World No 1 women's doubles pair Sania Mirza and Martina Hingis won the Australian Open…
Andy Murray will contest his sixth U.S. Open quarterfinal on Wednesday, looking to maintain his stranglehold over Kei Nishikori and take a step closer to a dream title showdown with Novak Djokovic.
Murray won the first of his three career majors at the U.S. Open in 2012 and will be the favourite to make a fourth semifinal at the season’s last Grand Slam.
The world number two has a 7-1 record against Nishikori whose only win over the Briton came at the World Tour Finals in 2014.
This year, Murray came out on top in five sets to help steer Britain past Japan in the Davis Cup before cantering to a straight sets win in the Olympics semifinals.
All in all, Murray is on a 26-1 run since losing the French Open final to Djokovic in June, collecting the Queen’s Club, Wimbledon and Olympic titles on the way.
But he won’t underestimate the threat posed by Nishikori, who made the final in New York in 2014 having knocked out Djokovic in the semifinals.
“He played some good stuff at the Olympics and won the bronze,” said Murray who reached the quarterfinal with a brutal dismissal of Grigor Dimitrov where he lost just five games.
“I played a really good match against Kei in Rio and I’ll need to do that again if I want to beat him because he’s one of the best players in the world, plays extremely well on hard court.”
Djokovic targets a 10th successive semi-final appearance on Tuesday when he faces longtime rival Jo-Wilfried Tsonga, one of three Frenchmen in the last-eight.
World number one Djokovic, the champion in New York in 2011 and 2015, has hardly broken sweat in the first four rounds.
He needed four sets to beat Jerzy Janowicz in his first match before he enjoyed a walkover in the second, an injury-enforced retirement in the third followed by a comfortable win over Briton’s Kyle Edmund in the last-16.
In Tuesday’s other men’s quarter-final, Lucas Pouille, who knocked out 14-time major winner Rafael Nadal in five sets on Sunday, faces French compatriot Gael Monfils.
Triple French threat
It is the first time since 1927 that three Frenchmen have reached the last-eight in New York.
Djokovic, looking for his third major of 2016, boasts a remarkable record in New York.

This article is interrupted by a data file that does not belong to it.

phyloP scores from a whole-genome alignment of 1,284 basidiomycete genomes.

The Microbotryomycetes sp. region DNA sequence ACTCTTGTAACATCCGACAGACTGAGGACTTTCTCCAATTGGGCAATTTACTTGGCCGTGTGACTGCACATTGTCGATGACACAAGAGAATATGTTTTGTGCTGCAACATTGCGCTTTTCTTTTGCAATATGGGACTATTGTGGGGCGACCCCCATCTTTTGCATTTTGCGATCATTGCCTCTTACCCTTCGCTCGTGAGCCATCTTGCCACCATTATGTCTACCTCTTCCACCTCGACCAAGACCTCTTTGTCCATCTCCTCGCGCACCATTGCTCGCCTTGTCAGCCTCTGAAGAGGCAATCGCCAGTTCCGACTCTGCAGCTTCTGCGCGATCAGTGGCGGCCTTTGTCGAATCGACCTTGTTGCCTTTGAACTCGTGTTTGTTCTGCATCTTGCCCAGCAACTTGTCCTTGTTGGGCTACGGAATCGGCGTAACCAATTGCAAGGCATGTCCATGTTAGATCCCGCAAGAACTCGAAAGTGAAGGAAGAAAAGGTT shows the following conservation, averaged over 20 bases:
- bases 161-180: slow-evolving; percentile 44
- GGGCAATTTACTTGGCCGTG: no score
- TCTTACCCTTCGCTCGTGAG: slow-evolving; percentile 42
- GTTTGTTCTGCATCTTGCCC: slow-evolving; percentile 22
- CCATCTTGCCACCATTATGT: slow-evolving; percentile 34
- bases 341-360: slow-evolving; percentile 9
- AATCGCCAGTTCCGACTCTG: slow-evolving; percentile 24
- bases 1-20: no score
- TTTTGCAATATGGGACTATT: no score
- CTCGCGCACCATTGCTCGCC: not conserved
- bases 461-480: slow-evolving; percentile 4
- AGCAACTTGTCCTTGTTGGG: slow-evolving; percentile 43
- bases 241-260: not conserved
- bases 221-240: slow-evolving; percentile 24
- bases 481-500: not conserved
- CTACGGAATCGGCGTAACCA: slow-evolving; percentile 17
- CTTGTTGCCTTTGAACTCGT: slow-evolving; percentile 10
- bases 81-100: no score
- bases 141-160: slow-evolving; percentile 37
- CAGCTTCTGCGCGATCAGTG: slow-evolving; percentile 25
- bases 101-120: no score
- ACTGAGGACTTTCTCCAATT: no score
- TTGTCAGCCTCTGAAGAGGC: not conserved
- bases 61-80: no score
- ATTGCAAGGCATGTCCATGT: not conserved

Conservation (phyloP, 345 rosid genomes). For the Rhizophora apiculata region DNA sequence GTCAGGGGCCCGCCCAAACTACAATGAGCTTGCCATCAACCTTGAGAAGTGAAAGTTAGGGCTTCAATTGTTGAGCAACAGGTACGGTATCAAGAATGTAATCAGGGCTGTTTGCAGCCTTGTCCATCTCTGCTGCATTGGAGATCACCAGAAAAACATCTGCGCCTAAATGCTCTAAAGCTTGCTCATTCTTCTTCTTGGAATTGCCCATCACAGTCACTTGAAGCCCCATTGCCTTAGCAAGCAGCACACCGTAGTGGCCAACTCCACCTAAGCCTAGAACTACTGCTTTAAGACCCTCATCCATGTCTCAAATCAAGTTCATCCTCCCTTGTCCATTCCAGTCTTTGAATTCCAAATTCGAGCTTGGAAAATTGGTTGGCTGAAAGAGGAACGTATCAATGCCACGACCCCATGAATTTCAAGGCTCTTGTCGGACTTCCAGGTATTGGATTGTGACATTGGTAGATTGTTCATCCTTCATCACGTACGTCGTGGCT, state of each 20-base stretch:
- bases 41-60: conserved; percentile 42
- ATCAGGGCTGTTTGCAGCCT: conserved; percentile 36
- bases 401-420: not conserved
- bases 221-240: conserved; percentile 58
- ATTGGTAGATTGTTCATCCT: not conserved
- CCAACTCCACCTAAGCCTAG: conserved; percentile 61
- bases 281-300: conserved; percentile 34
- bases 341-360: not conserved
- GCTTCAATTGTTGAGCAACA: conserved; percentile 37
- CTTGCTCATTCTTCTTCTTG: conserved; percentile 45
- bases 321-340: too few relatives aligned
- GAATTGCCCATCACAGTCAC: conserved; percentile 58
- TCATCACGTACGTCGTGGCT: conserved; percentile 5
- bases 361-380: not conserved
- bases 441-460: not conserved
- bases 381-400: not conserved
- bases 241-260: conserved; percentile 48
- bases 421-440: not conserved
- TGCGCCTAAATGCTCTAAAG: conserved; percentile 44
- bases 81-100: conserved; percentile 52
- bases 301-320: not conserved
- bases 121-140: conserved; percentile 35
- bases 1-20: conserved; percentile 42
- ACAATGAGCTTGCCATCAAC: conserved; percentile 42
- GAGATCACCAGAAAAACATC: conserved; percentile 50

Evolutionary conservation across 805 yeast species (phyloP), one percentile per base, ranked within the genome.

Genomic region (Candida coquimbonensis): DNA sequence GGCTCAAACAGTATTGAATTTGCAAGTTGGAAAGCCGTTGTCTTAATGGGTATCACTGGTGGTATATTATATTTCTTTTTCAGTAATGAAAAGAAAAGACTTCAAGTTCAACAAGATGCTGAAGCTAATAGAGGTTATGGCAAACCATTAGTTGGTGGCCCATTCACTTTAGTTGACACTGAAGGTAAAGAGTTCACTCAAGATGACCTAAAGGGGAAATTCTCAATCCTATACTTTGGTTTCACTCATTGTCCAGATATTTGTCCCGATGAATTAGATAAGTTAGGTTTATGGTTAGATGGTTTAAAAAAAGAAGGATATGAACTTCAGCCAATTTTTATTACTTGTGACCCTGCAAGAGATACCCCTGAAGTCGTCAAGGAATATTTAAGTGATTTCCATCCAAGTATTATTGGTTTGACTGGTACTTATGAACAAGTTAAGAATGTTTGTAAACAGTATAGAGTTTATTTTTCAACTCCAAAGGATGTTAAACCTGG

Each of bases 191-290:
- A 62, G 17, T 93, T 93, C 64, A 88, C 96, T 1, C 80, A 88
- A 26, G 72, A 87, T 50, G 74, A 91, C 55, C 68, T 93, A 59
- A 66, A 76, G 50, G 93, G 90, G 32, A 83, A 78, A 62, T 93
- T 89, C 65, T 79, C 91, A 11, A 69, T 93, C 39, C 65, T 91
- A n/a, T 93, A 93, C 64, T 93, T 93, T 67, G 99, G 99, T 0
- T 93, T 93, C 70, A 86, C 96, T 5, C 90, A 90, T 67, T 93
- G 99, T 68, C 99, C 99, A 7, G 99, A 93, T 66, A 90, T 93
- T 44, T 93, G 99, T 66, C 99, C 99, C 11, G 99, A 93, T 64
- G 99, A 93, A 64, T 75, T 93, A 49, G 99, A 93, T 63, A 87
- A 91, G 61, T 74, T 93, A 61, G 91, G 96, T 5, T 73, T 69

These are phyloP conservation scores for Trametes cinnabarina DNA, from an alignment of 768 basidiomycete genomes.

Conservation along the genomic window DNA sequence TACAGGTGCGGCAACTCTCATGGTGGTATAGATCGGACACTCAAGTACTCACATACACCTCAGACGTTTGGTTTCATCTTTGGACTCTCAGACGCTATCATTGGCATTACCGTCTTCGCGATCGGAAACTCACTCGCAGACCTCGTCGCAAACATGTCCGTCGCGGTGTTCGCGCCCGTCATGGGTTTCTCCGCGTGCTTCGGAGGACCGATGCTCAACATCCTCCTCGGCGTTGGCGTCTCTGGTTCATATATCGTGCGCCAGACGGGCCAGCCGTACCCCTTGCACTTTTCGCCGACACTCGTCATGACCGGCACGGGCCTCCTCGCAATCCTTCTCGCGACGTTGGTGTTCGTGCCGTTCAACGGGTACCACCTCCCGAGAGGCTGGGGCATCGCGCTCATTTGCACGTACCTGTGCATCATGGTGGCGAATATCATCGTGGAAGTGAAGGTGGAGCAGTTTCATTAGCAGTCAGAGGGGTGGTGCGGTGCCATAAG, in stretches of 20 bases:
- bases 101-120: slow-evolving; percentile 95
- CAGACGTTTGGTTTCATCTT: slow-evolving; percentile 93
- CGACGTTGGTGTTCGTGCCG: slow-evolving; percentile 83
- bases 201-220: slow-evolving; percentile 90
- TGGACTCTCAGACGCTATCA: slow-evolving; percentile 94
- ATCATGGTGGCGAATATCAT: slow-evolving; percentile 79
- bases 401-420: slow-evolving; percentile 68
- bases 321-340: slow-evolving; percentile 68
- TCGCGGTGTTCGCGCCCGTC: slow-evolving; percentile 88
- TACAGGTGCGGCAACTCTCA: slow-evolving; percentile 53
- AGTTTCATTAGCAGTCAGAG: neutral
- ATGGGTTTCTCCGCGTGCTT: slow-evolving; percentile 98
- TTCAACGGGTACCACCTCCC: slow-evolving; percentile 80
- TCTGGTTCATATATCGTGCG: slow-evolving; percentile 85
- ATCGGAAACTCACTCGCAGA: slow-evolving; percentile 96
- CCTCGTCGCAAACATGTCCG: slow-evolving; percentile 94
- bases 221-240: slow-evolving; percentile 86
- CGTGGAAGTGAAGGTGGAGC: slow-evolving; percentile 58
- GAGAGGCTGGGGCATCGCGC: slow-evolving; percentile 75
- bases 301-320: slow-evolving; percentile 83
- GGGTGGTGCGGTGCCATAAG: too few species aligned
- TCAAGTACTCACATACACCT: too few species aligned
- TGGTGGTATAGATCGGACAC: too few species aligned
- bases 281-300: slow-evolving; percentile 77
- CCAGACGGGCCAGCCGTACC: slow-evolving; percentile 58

As well as his two titles, the 29-year-old was runner-up in 2007, 2010, 2012 and 2013. He was a semi-finalist in 2005, 2006 and 2014.
The Serb has a 15-6 winning record against ninth seed Tsonga, a run stretching back to their first meeting in the 2008 Australian Open final.
“I’m feeling very good. I didn’t have much time on the court overall before the fourth round,” said Djokovic who came into the tournament suffering from a wrist injury.
“Considering I had some struggles before the tournament, I feel great at this moment physically; mentally as well I’m motivated.”
Monfils beat Pouille in their only meeting — in five sets in the first round of the Australian Open in 2015.
But 22-year-old Pouille is now Grand Slam hardened having made a maiden Slam quarter-final at Wimbledon.
Monfils, who turned 30 on September 1, is in his third quarter-final in New York. In his last appearance at this stage in 2014, he squandered a two sets lead against Roger Federer.
Wedneday’s other quarter-final sees 2009 champion Juan Martin del Potro, ranked at 142 but on the comeback trail after three wrist surgeries, tackle third seed Stan Wawrinka, a former Australian and French Open winner.
Del Potro, the lowest-ranked quarter-finalist in 25 years, has a 4-2 head-to-head record over the 31-year-old Swiss including an impressive victory at Wimbledon earlier this year.
However, the two have never met on hard courts.
The quarterfinal has been dubbed as a battle between Del Potro’s hammer of a forehand and Wawrinka’s precision backhand.
“It’s going to be good challenge to play against him,” said Wawrinka who is in his fourth successive US Open quarter-final and is a two-time semi-finalist.
“It’s going to be important to try to dictate and be aggressive on the court.”